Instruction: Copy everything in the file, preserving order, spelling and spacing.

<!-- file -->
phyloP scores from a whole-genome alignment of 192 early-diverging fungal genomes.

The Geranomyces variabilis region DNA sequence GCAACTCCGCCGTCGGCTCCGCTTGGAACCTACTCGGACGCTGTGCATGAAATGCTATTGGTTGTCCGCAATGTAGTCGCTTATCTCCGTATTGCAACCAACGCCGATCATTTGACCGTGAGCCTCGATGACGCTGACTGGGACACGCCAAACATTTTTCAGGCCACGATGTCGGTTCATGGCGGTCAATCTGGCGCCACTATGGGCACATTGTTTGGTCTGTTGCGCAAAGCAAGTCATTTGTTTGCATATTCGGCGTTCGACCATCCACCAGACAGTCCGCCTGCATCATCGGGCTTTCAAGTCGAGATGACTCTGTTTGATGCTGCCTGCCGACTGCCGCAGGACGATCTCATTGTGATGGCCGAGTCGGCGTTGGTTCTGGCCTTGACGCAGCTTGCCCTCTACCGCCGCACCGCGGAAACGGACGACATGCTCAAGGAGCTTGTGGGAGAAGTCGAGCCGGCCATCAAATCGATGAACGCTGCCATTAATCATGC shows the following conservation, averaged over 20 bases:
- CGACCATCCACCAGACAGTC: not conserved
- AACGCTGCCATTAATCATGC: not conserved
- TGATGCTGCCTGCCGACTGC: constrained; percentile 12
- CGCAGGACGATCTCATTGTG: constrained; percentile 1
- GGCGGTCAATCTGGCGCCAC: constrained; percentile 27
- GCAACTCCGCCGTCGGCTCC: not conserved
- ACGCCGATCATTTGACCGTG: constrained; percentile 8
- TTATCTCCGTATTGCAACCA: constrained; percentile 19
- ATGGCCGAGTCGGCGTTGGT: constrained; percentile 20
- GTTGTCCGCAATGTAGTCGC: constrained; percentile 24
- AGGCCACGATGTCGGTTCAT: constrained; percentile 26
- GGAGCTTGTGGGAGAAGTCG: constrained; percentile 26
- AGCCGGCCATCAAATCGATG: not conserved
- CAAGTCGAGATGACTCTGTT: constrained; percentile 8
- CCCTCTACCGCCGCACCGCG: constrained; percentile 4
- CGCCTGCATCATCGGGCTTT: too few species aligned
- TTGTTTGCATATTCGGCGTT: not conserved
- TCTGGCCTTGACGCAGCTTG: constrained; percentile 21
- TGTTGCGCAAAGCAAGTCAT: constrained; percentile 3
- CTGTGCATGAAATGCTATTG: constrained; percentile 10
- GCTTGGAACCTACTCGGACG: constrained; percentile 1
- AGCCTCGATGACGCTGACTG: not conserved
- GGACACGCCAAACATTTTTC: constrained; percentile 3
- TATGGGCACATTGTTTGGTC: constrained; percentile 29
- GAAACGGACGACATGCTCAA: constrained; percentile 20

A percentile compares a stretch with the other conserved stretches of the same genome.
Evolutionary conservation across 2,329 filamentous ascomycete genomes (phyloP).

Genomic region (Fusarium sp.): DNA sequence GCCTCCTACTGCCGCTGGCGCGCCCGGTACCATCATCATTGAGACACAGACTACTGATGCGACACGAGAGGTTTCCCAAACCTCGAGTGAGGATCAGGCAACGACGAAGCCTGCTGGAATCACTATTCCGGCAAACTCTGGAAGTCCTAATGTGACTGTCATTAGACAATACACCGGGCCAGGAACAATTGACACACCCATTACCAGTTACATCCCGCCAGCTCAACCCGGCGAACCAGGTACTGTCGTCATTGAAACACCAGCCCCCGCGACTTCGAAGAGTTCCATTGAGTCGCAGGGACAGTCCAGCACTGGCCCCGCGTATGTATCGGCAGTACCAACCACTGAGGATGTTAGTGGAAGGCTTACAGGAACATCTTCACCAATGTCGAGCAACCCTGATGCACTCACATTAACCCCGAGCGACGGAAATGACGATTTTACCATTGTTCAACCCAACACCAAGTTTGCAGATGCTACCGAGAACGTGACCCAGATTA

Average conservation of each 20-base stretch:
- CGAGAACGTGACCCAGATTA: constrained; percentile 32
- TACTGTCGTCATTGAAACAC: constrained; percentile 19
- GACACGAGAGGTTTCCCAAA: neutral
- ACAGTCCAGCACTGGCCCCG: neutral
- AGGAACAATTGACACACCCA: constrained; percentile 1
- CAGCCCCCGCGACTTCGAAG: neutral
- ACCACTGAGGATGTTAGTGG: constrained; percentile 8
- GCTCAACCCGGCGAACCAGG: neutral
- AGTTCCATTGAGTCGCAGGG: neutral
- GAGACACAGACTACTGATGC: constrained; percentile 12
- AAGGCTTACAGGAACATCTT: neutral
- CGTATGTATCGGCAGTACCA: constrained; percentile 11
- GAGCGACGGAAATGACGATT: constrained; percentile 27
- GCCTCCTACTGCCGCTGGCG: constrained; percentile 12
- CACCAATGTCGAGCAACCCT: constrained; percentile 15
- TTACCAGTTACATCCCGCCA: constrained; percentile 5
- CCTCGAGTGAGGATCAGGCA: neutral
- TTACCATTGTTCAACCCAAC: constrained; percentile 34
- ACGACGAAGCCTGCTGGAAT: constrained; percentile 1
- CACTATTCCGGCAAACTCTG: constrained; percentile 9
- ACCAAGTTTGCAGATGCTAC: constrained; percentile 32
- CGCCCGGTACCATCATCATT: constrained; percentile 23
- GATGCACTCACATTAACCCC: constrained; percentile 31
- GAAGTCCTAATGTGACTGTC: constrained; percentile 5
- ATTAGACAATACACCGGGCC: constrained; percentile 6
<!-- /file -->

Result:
phyloP scores from a whole-genome alignment of 192 early-diverging fungal genomes.

The Geranomyces variabilis region DNA sequence GCAACTCCGCCGTCGGCTCCGCTTGGAACCTACTCGGACGCTGTGCATGAAATGCTATTGGTTGTCCGCAATGTAGTCGCTTATCTCCGTATTGCAACCAACGCCGATCATTTGACCGTGAGCCTCGATGACGCTGACTGGGACACGCCAAACATTTTTCAGGCCACGATGTCGGTTCATGGCGGTCAATCTGGCGCCACTATGGGCACATTGTTTGGTCTGTTGCGCAAAGCAAGTCATTTGTTTGCATATTCGGCGTTCGACCATCCACCAGACAGTCCGCCTGCATCATCGGGCTTTCAAGTCGAGATGACTCTGTTTGATGCTGCCTGCCGACTGCCGCAGGACGATCTCATTGTGATGGCCGAGTCGGCGTTGGTTCTGGCCTTGACGCAGCTTGCCCTCTACCGCCGCACCGCGGAAACGGACGACATGCTCAAGGAGCTTGTGGGAGAAGTCGAGCCGGCCATCAAATCGATGAACGCTGCCATTAATCATGC shows the following conservation, averaged over 20 bases:
- CGACCATCCACCAGACAGTC: not conserved
- AACGCTGCCATTAATCATGC: not conserved
- TGATGCTGCCTGCCGACTGC: constrained; percentile 12
- CGCAGGACGATCTCATTGTG: constrained; percentile 1
- GGCGGTCAATCTGGCGCCAC: constrained; percentile 27
- GCAACTCCGCCGTCGGCTCC: not conserved
- ACGCCGATCATTTGACCGTG: constrained; percentile 8
- TTATCTCCGTATTGCAACCA: constrained; percentile 19
- ATGGCCGAGTCGGCGTTGGT: constrained; percentile 20
- GTTGTCCGCAATGTAGTCGC: constrained; percentile 24
- AGGCCACGATGTCGGTTCAT: constrained; percentile 26
- GGAGCTTGTGGGAGAAGTCG: constrained; percentile 26
- AGCCGGCCATCAAATCGATG: not conserved
- CAAGTCGAGATGACTCTGTT: constrained; percentile 8
- CCCTCTACCGCCGCACCGCG: constrained; percentile 4
- CGCCTGCATCATCGGGCTTT: too few species aligned
- TTGTTTGCATATTCGGCGTT: not conserved
- TCTGGCCTTGACGCAGCTTG: constrained; percentile 21
- TGTTGCGCAAAGCAAGTCAT: constrained; percentile 3
- CTGTGCATGAAATGCTATTG: constrained; percentile 10
- GCTTGGAACCTACTCGGACG: constrained; percentile 1
- AGCCTCGATGACGCTGACTG: not conserved
- GGACACGCCAAACATTTTTC: constrained; percentile 3
- TATGGGCACATTGTTTGGTC: constrained; percentile 29
- GAAACGGACGACATGCTCAA: constrained; percentile 20

A percentile compares a stretch with the other conserved stretches of the same genome.
Evolutionary conservation across 2,329 filamentous ascomycete genomes (phyloP).

Genomic region (Fusarium sp.): DNA sequence GCCTCCTACTGCCGCTGGCGCGCCCGGTACCATCATCATTGAGACACAGACTACTGATGCGACACGAGAGGTTTCCCAAACCTCGAGTGAGGATCAGGCAACGACGAAGCCTGCTGGAATCACTATTCCGGCAAACTCTGGAAGTCCTAATGTGACTGTCATTAGACAATACACCGGGCCAGGAACAATTGACACACCCATTACCAGTTACATCCCGCCAGCTCAACCCGGCGAACCAGGTACTGTCGTCATTGAAACACCAGCCCCCGCGACTTCGAAGAGTTCCATTGAGTCGCAGGGACAGTCCAGCACTGGCCCCGCGTATGTATCGGCAGTACCAACCACTGAGGATGTTAGTGGAAGGCTTACAGGAACATCTTCACCAATGTCGAGCAACCCTGATGCACTCACATTAACCCCGAGCGACGGAAATGACGATTTTACCATTGTTCAACCCAACACCAAGTTTGCAGATGCTACCGAGAACGTGACCCAGATTA

Average conservation of each 20-base stretch:
- CGAGAACGTGACCCAGATTA: constrained; percentile 32
- TACTGTCGTCATTGAAACAC: constrained; percentile 19
- GACACGAGAGGTTTCCCAAA: neutral
- ACAGTCCAGCACTGGCCCCG: neutral
- AGGAACAATTGACACACCCA: constrained; percentile 1
- CAGCCCCCGCGACTTCGAAG: neutral
- ACCACTGAGGATGTTAGTGG: constrained; percentile 8
- GCTCAACCCGGCGAACCAGG: neutral
- AGTTCCATTGAGTCGCAGGG: neutral
- GAGACACAGACTACTGATGC: constrained; percentile 12
- AAGGCTTACAGGAACATCTT: neutral
- CGTATGTATCGGCAGTACCA: constrained; percentile 11
- GAGCGACGGAAATGACGATT: constrained; percentile 27
- GCCTCCTACTGCCGCTGGCG: constrained; percentile 12
- CACCAATGTCGAGCAACCCT: constrained; percentile 15
- TTACCAGTTACATCCCGCCA: constrained; percentile 5
- CCTCGAGTGAGGATCAGGCA: neutral
- TTACCATTGTTCAACCCAAC: constrained; percentile 34
- ACGACGAAGCCTGCTGGAAT: constrained; percentile 1
- CACTATTCCGGCAAACTCTG: constrained; percentile 9
- ACCAAGTTTGCAGATGCTAC: constrained; percentile 32
- CGCCCGGTACCATCATCATT: constrained; percentile 23
- GATGCACTCACATTAACCCC: constrained; percentile 31
- GAAGTCCTAATGTGACTGTC: constrained; percentile 5
- ATTAGACAATACACCGGGCC: constrained; percentile 6